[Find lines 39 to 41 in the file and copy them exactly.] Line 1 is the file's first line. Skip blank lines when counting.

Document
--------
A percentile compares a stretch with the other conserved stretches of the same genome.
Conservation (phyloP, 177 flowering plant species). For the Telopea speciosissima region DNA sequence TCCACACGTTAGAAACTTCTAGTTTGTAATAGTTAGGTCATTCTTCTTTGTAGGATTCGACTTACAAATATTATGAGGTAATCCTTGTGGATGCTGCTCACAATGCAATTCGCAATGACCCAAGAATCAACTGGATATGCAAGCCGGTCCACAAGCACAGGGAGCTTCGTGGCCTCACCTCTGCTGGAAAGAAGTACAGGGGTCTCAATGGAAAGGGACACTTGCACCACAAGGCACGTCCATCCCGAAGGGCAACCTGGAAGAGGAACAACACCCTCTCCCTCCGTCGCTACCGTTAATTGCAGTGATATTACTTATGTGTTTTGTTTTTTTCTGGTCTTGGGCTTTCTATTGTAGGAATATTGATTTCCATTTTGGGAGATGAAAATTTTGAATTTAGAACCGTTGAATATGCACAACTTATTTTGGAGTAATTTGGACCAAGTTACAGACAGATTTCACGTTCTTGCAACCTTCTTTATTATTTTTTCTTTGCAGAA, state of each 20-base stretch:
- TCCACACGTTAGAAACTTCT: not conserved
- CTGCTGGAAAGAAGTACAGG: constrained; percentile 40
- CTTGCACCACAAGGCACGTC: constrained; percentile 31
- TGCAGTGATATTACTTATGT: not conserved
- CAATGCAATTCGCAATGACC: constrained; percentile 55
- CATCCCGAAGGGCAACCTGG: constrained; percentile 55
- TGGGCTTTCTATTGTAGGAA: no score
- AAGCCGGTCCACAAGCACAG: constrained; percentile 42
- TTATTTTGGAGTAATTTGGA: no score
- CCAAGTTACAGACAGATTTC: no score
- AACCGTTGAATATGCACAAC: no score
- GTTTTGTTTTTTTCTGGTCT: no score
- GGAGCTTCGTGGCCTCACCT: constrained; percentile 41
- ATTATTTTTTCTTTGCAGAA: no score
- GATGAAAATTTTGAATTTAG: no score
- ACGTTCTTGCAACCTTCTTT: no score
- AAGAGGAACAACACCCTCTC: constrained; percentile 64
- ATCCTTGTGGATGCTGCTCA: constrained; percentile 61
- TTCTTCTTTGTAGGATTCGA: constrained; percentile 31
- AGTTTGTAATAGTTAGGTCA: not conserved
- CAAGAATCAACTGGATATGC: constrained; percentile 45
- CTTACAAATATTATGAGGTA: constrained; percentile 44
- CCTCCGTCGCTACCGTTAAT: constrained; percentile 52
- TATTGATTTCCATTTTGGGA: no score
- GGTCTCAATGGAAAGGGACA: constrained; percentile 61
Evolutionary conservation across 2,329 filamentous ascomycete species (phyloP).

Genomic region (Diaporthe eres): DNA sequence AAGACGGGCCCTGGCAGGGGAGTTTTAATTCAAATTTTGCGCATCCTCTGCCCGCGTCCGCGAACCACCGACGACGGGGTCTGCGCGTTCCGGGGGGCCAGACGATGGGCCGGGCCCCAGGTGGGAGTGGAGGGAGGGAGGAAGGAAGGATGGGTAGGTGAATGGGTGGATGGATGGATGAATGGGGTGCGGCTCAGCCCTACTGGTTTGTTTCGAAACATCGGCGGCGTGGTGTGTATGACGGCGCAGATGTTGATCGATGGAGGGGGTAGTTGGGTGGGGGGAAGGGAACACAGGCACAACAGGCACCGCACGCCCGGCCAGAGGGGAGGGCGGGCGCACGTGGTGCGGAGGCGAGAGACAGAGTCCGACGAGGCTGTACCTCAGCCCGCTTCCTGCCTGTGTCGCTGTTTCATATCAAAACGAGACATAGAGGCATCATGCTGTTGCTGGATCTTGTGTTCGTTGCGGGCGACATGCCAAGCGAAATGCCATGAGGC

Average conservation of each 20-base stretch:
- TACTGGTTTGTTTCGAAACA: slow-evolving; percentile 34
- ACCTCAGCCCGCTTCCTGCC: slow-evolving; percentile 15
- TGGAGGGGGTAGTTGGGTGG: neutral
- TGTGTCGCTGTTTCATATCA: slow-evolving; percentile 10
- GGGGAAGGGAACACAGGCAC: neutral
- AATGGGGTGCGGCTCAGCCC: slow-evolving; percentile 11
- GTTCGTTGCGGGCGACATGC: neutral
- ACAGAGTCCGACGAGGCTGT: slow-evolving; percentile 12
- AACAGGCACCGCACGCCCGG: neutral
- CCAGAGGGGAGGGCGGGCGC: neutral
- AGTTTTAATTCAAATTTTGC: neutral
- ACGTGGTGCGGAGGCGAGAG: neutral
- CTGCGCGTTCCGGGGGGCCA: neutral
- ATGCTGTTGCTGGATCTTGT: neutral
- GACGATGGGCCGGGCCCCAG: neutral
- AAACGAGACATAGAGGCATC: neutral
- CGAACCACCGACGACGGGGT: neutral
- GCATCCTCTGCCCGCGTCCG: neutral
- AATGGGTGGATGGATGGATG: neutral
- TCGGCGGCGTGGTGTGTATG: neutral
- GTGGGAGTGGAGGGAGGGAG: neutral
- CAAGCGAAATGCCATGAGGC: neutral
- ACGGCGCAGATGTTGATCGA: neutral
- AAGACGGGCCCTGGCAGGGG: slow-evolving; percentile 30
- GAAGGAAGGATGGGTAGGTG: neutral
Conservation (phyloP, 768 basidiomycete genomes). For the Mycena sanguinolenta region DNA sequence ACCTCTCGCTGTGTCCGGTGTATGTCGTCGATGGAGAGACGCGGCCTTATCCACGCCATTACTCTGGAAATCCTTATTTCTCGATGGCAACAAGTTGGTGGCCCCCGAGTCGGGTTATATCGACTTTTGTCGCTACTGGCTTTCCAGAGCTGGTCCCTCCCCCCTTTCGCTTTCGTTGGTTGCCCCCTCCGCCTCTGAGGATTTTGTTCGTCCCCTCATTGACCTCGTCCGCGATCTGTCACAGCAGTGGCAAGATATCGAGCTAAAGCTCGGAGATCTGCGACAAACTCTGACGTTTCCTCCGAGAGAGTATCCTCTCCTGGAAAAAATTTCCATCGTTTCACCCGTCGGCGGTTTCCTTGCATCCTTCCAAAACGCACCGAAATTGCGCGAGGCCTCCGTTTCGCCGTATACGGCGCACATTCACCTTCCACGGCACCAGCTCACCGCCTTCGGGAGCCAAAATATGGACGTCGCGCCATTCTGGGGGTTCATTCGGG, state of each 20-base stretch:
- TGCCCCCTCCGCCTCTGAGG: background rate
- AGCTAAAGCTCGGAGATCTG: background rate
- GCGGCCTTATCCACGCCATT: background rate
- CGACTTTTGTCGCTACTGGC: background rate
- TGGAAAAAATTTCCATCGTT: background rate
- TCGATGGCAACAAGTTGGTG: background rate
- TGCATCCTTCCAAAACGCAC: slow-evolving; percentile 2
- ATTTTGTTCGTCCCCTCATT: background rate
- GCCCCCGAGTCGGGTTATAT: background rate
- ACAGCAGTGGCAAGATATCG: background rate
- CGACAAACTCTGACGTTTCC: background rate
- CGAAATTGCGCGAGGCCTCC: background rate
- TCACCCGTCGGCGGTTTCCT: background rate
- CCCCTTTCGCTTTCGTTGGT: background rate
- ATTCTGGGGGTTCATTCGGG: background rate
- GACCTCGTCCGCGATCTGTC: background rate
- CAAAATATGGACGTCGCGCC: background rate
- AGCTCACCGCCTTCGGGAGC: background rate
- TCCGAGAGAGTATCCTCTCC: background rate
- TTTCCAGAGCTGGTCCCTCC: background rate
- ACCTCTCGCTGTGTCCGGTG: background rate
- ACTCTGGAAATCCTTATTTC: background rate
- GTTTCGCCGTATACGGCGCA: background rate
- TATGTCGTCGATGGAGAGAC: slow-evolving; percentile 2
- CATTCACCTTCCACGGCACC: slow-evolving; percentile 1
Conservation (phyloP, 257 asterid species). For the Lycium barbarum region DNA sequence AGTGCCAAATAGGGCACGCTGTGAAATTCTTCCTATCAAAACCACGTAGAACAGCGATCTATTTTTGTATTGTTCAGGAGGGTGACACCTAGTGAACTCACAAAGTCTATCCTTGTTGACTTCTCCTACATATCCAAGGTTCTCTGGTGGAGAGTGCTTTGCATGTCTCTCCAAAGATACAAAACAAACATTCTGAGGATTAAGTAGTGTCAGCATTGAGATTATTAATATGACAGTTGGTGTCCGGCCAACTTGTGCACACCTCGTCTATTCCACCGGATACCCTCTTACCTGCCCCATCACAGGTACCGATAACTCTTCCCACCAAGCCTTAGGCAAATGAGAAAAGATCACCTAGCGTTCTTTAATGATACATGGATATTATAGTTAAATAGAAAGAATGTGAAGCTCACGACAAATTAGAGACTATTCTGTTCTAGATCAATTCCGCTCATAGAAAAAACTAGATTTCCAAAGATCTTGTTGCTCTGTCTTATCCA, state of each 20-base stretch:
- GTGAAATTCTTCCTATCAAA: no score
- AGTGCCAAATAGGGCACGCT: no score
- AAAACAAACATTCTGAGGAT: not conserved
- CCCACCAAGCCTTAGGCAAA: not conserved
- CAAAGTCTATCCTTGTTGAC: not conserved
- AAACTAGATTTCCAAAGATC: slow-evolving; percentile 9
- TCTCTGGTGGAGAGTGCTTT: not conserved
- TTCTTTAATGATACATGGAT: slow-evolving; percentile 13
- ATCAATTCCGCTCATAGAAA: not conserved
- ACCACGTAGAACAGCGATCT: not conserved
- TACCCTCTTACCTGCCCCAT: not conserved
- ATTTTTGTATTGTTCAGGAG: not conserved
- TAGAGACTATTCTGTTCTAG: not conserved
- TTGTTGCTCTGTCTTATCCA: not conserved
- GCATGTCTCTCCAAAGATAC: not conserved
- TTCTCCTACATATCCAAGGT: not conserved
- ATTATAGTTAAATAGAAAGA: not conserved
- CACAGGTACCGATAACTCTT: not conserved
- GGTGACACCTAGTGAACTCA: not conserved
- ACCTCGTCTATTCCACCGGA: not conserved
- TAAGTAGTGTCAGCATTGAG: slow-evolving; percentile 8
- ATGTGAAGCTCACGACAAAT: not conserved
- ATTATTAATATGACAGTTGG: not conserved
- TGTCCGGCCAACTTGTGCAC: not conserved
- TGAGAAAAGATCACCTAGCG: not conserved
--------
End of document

- AACAGGCACCGCACGCCCGG: neutral
- CCAGAGGGGAGGGCGGGCGC: neutral
- AGTTTTAATTCAAATTTTGC: neutral